Triclops! – Helpers on the Other Side

January 01, 1970

(Alternative Tentacles)

 

 

www.alternativetentacles.com

 

 

 

If you hang around old punk rockers,
you’re almost guaranteed to hear some griping about the sorry state of the
genre these days. While many of these crabs mean “there aren’t any bands that
sound exactly like those I grew up with,” a few nostalgists are more interested
in searching out new bands that evoke an energy or attitude that seems to have
gone missing.

 

In the case of Bay Area punks Triclops!,
it’s pretty clear these guys fall into the latter category. Although they’re
certainly not geriatric, the members of Triclops! obviously miss seeing and
hearing punk bands that can (a) play their instruments well, and, (b) rip your
fucking face off with chaotic blasts of tightly-wound pigfuck nihilism. The
very presence of Victims Family bassist Larry Boothroyd should give some
indication as to the level of musical complexity in which these guys are
indulging, but it’s the sweaty, red-faced wails of vocalist Johnny Geek – which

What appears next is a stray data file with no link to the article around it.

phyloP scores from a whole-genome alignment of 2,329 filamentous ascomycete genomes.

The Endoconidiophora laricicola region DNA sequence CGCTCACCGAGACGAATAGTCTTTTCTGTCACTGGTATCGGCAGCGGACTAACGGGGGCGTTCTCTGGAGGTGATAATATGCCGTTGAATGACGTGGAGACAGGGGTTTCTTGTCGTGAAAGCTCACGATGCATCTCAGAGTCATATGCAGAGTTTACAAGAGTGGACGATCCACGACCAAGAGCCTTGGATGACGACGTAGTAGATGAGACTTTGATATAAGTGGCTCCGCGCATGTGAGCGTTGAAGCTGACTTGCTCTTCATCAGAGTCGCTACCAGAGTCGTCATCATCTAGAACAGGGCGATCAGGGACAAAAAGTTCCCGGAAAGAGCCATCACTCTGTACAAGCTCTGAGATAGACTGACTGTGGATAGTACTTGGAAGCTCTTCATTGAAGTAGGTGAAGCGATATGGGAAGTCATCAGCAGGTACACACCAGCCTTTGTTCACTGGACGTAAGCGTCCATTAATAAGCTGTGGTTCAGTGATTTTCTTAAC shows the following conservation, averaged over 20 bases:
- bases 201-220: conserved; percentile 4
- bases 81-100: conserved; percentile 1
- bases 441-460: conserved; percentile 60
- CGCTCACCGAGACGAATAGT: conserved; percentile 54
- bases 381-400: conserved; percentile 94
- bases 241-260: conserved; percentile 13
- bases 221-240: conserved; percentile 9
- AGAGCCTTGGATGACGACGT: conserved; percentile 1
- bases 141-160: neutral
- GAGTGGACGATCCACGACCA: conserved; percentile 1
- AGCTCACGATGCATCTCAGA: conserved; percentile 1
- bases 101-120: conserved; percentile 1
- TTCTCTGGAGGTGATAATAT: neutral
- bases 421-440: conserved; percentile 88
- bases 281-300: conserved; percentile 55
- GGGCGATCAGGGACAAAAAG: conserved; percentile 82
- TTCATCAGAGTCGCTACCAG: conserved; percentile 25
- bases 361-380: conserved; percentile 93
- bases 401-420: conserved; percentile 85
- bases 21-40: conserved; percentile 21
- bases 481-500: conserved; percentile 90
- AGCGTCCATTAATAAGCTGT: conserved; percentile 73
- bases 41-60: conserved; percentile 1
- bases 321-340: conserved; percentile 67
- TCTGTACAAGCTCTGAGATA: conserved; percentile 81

somehow meld the tuneless beauty of Jello Biafra and the
stick-his-balls-in-your-face confrontationalism of David Yow – that seal the
deal.

 

Triclops! jam odd time signatures and
furious walls of noise into a weird blend of prog intricacy and punk violence,
and for their second album, the band seems to have actually increased the
dosage of both ingredients. Although it only features nine tracks, there are
enough melodies, structures, and tempos on Helpers
on the Other Side
to fuel five times that many songs. On only one cut
(“Homage to Monte Cassino”) does the band lose their way in their own maze,
getting bogged down in so much filigreed prettiness and acoustic wonkery that
the song’s more assaultive bits lose the war of dynamics. Throughout the rest
of the disc, though, Triclops! engages in a fairly relentless attack that,
thanks to their willingness to be both challenging and vicious, manages to be
nostalgic for all the right reasons.

 

 

Standout
Tracks:
“Send Conan
Home,” “Glaciers (Cry of the Modern Neanderthal”) JASON FERGUSON

 

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